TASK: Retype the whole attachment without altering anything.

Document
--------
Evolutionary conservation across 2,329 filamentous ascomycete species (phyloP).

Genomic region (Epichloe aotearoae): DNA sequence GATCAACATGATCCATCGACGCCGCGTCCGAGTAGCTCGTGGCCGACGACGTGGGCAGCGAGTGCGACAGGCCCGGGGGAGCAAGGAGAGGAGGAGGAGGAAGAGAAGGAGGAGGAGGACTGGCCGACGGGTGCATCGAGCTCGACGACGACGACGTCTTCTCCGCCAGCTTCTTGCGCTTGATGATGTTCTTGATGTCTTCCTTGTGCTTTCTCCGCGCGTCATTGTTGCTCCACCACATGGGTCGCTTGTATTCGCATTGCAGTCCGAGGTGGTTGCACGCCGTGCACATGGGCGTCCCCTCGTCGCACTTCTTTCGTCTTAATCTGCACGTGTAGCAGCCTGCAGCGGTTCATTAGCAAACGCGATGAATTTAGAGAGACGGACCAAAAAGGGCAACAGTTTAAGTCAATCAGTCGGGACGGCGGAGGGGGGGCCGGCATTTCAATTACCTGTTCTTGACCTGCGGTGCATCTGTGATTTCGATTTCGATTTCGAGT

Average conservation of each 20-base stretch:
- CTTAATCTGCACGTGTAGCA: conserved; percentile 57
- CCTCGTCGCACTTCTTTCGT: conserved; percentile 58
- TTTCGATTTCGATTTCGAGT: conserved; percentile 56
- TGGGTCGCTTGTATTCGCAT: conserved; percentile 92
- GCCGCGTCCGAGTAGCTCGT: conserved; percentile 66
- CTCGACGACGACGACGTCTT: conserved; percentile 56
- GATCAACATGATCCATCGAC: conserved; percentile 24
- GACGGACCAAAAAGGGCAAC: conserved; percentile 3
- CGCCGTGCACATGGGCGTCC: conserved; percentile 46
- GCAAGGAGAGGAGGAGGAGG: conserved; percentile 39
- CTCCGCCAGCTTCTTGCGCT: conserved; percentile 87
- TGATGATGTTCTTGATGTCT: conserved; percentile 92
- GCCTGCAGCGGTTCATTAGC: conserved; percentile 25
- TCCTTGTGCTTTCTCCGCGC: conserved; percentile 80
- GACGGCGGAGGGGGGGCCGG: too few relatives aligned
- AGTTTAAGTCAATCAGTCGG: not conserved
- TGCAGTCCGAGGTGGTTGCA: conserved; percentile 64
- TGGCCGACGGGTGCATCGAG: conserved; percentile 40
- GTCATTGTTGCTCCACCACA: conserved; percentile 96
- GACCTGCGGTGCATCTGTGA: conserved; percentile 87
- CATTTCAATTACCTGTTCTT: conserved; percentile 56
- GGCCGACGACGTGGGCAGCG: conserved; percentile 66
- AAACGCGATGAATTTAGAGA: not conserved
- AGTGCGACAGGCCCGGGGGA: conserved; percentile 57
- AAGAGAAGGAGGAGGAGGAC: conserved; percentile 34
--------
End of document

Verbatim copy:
Evolutionary conservation across 2,329 filamentous ascomycete species (phyloP).

Genomic region (Epichloe aotearoae): DNA sequence GATCAACATGATCCATCGACGCCGCGTCCGAGTAGCTCGTGGCCGACGACGTGGGCAGCGAGTGCGACAGGCCCGGGGGAGCAAGGAGAGGAGGAGGAGGAAGAGAAGGAGGAGGAGGACTGGCCGACGGGTGCATCGAGCTCGACGACGACGACGTCTTCTCCGCCAGCTTCTTGCGCTTGATGATGTTCTTGATGTCTTCCTTGTGCTTTCTCCGCGCGTCATTGTTGCTCCACCACATGGGTCGCTTGTATTCGCATTGCAGTCCGAGGTGGTTGCACGCCGTGCACATGGGCGTCCCCTCGTCGCACTTCTTTCGTCTTAATCTGCACGTGTAGCAGCCTGCAGCGGTTCATTAGCAAACGCGATGAATTTAGAGAGACGGACCAAAAAGGGCAACAGTTTAAGTCAATCAGTCGGGACGGCGGAGGGGGGGCCGGCATTTCAATTACCTGTTCTTGACCTGCGGTGCATCTGTGATTTCGATTTCGATTTCGAGT

Average conservation of each 20-base stretch:
- CTTAATCTGCACGTGTAGCA: conserved; percentile 57
- CCTCGTCGCACTTCTTTCGT: conserved; percentile 58
- TTTCGATTTCGATTTCGAGT: conserved; percentile 56
- TGGGTCGCTTGTATTCGCAT: conserved; percentile 92
- GCCGCGTCCGAGTAGCTCGT: conserved; percentile 66
- CTCGACGACGACGACGTCTT: conserved; percentile 56
- GATCAACATGATCCATCGAC: conserved; percentile 24
- GACGGACCAAAAAGGGCAAC: conserved; percentile 3
- CGCCGTGCACATGGGCGTCC: conserved; percentile 46
- GCAAGGAGAGGAGGAGGAGG: conserved; percentile 39
- CTCCGCCAGCTTCTTGCGCT: conserved; percentile 87
- TGATGATGTTCTTGATGTCT: conserved; percentile 92
- GCCTGCAGCGGTTCATTAGC: conserved; percentile 25
- TCCTTGTGCTTTCTCCGCGC: conserved; percentile 80
- GACGGCGGAGGGGGGGCCGG: too few relatives aligned
- AGTTTAAGTCAATCAGTCGG: not conserved
- TGCAGTCCGAGGTGGTTGCA: conserved; percentile 64
- TGGCCGACGGGTGCATCGAG: conserved; percentile 40
- GTCATTGTTGCTCCACCACA: conserved; percentile 96
- GACCTGCGGTGCATCTGTGA: conserved; percentile 87
- CATTTCAATTACCTGTTCTT: conserved; percentile 56
- GGCCGACGACGTGGGCAGCG: conserved; percentile 66
- AAACGCGATGAATTTAGAGA: not conserved
- AGTGCGACAGGCCCGGGGGA: conserved; percentile 57
- AAGAGAAGGAGGAGGAGGAC: conserved; percentile 34